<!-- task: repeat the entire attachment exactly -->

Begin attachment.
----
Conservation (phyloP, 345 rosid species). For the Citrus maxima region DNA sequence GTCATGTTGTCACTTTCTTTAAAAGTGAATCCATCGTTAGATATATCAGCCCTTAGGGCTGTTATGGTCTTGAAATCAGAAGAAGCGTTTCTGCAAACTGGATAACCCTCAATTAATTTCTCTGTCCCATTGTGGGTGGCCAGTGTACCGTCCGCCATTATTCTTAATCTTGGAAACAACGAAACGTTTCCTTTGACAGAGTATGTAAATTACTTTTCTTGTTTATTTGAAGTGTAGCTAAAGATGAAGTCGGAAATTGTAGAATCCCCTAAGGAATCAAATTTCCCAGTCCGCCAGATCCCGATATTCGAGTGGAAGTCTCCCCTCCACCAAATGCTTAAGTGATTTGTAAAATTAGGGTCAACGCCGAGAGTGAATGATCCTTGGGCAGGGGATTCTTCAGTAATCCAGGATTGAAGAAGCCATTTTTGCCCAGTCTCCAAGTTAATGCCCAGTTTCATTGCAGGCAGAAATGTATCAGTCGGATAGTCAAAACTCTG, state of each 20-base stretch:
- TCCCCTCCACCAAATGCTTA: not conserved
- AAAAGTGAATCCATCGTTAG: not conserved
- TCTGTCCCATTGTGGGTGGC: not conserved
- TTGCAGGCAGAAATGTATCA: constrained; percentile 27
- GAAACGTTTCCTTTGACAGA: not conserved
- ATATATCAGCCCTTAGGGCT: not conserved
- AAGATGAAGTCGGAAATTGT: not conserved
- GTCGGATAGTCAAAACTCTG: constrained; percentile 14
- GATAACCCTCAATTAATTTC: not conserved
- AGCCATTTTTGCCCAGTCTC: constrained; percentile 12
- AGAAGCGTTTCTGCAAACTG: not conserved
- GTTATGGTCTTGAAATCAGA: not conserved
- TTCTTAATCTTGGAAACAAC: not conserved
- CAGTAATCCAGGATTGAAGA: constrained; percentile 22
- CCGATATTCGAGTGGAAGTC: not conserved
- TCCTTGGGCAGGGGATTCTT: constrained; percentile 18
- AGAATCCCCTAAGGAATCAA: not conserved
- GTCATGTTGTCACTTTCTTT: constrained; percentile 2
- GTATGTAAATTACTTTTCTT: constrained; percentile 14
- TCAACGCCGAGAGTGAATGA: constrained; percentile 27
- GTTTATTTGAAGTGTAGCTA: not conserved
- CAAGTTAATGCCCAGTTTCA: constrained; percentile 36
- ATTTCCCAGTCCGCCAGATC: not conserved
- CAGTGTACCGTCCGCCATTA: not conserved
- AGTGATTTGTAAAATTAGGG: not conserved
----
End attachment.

Conservation (phyloP, 345 rosid species). For the Citrus maxima region DNA sequence GTCATGTTGTCACTTTCTTTAAAAGTGAATCCATCGTTAGATATATCAGCCCTTAGGGCTGTTATGGTCTTGAAATCAGAAGAAGCGTTTCTGCAAACTGGATAACCCTCAATTAATTTCTCTGTCCCATTGTGGGTGGCCAGTGTACCGTCCGCCATTATTCTTAATCTTGGAAACAACGAAACGTTTCCTTTGACAGAGTATGTAAATTACTTTTCTTGTTTATTTGAAGTGTAGCTAAAGATGAAGTCGGAAATTGTAGAATCCCCTAAGGAATCAAATTTCCCAGTCCGCCAGATCCCGATATTCGAGTGGAAGTCTCCCCTCCACCAAATGCTTAAGTGATTTGTAAAATTAGGGTCAACGCCGAGAGTGAATGATCCTTGGGCAGGGGATTCTTCAGTAATCCAGGATTGAAGAAGCCATTTTTGCCCAGTCTCCAAGTTAATGCCCAGTTTCATTGCAGGCAGAAATGTATCAGTCGGATAGTCAAAACTCTG, state of each 20-base stretch:
- TCCCCTCCACCAAATGCTTA: not conserved
- AAAAGTGAATCCATCGTTAG: not conserved
- TCTGTCCCATTGTGGGTGGC: not conserved
- TTGCAGGCAGAAATGTATCA: constrained; percentile 27
- GAAACGTTTCCTTTGACAGA: not conserved
- ATATATCAGCCCTTAGGGCT: not conserved
- AAGATGAAGTCGGAAATTGT: not conserved
- GTCGGATAGTCAAAACTCTG: constrained; percentile 14
- GATAACCCTCAATTAATTTC: not conserved
- AGCCATTTTTGCCCAGTCTC: constrained; percentile 12
- AGAAGCGTTTCTGCAAACTG: not conserved
- GTTATGGTCTTGAAATCAGA: not conserved
- TTCTTAATCTTGGAAACAAC: not conserved
- CAGTAATCCAGGATTGAAGA: constrained; percentile 22
- CCGATATTCGAGTGGAAGTC: not conserved
- TCCTTGGGCAGGGGATTCTT: constrained; percentile 18
- AGAATCCCCTAAGGAATCAA: not conserved
- GTCATGTTGTCACTTTCTTT: constrained; percentile 2
- GTATGTAAATTACTTTTCTT: constrained; percentile 14
- TCAACGCCGAGAGTGAATGA: constrained; percentile 27
- GTTTATTTGAAGTGTAGCTA: not conserved
- CAAGTTAATGCCCAGTTTCA: constrained; percentile 36
- ATTTCCCAGTCCGCCAGATC: not conserved
- CAGTGTACCGTCCGCCATTA: not conserved
- AGTGATTTGTAAAATTAGGG: not conserved